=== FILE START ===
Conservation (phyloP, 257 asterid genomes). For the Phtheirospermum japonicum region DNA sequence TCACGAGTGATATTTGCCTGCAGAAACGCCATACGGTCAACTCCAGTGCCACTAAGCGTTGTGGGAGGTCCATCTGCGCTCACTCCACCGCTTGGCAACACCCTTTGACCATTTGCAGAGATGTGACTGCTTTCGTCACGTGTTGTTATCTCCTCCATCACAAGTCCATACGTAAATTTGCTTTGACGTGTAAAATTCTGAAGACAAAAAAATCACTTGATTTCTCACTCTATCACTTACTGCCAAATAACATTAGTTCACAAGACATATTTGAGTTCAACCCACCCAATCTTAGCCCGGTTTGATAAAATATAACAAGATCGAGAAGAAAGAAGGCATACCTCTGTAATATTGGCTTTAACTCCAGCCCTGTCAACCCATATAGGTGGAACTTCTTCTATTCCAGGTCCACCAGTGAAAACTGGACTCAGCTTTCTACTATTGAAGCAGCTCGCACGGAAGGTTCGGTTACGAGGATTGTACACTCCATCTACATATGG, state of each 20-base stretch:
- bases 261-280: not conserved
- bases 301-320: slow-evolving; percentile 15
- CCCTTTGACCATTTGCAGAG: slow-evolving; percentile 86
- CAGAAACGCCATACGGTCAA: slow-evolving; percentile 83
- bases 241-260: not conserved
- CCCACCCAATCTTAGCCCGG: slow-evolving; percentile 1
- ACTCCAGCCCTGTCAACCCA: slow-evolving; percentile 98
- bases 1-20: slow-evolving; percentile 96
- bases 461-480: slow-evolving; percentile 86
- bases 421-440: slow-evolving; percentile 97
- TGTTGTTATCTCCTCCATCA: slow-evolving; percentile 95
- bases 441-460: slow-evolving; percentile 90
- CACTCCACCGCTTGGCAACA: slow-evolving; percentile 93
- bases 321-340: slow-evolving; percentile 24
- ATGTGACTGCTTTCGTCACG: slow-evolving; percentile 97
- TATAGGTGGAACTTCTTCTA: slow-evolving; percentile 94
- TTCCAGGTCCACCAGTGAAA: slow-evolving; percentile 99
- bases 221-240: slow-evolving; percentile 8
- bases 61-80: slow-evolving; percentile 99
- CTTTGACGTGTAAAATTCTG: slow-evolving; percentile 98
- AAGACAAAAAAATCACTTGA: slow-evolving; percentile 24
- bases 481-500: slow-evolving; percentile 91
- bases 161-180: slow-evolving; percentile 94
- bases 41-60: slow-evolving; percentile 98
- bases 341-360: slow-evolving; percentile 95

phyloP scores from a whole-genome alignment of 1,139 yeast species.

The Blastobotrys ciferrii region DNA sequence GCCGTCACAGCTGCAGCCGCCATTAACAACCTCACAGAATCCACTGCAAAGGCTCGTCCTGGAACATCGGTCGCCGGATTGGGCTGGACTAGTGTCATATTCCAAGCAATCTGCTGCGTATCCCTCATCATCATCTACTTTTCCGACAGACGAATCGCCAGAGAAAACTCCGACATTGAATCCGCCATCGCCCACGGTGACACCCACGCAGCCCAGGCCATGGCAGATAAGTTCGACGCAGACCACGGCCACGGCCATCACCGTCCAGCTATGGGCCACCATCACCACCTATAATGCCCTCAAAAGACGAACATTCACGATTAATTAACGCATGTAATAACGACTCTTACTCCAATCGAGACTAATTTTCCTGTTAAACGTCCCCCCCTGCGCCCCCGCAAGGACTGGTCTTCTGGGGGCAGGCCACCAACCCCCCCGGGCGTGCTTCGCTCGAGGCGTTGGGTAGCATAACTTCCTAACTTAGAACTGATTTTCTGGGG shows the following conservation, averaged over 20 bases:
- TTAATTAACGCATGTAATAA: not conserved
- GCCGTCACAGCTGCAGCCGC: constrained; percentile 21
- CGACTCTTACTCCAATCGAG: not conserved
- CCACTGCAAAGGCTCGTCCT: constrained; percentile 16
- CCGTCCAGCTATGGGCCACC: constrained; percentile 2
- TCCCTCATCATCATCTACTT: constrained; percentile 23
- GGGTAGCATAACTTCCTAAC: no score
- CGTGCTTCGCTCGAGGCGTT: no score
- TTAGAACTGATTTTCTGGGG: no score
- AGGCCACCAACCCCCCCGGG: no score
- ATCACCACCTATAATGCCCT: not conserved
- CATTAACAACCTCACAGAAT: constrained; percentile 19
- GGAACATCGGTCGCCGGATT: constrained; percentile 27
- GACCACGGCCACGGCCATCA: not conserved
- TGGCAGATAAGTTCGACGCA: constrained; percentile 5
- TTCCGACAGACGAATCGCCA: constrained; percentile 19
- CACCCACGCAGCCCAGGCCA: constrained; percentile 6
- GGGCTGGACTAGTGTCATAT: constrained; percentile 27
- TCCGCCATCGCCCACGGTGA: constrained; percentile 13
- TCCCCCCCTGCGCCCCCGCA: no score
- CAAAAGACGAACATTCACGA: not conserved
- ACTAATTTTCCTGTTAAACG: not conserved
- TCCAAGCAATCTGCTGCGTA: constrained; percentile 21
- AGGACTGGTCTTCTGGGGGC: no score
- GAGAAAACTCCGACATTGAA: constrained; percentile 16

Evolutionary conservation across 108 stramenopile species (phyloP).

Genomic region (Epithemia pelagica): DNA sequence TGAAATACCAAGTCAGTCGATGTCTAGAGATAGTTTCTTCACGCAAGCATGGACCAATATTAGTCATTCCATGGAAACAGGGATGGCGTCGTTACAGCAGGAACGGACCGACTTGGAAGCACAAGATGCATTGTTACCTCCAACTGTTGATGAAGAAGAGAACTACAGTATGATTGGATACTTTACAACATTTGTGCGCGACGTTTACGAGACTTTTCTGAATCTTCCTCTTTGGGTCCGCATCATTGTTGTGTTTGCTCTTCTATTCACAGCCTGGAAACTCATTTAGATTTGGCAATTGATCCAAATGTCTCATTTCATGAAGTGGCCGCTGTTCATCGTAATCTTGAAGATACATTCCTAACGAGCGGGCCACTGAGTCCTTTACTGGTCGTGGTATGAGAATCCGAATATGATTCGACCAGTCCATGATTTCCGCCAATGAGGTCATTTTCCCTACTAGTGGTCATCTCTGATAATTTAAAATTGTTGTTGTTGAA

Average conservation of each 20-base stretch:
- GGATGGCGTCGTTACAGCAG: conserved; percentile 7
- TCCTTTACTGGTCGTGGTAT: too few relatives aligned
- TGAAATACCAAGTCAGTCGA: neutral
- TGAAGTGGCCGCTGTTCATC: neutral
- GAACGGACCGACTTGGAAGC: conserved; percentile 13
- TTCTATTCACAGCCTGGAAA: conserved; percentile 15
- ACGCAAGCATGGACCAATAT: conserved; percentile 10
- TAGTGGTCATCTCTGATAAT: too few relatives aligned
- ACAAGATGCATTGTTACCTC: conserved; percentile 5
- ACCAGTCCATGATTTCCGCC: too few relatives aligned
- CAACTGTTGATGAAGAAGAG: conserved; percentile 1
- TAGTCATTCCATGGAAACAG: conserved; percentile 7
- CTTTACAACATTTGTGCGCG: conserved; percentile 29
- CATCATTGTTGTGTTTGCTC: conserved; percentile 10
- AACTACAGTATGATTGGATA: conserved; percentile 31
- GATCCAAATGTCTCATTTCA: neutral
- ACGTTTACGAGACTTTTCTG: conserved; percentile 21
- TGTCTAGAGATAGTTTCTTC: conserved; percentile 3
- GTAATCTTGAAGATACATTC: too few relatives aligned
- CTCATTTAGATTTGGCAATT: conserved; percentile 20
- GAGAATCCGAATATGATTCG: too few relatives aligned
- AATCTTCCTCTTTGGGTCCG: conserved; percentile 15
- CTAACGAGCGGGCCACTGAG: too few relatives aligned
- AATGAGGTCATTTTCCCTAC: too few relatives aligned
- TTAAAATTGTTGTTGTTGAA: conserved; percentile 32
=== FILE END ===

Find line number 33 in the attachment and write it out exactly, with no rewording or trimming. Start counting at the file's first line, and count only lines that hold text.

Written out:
- CCGTCCAGCTATGGGCCACC: constrained; percentile 2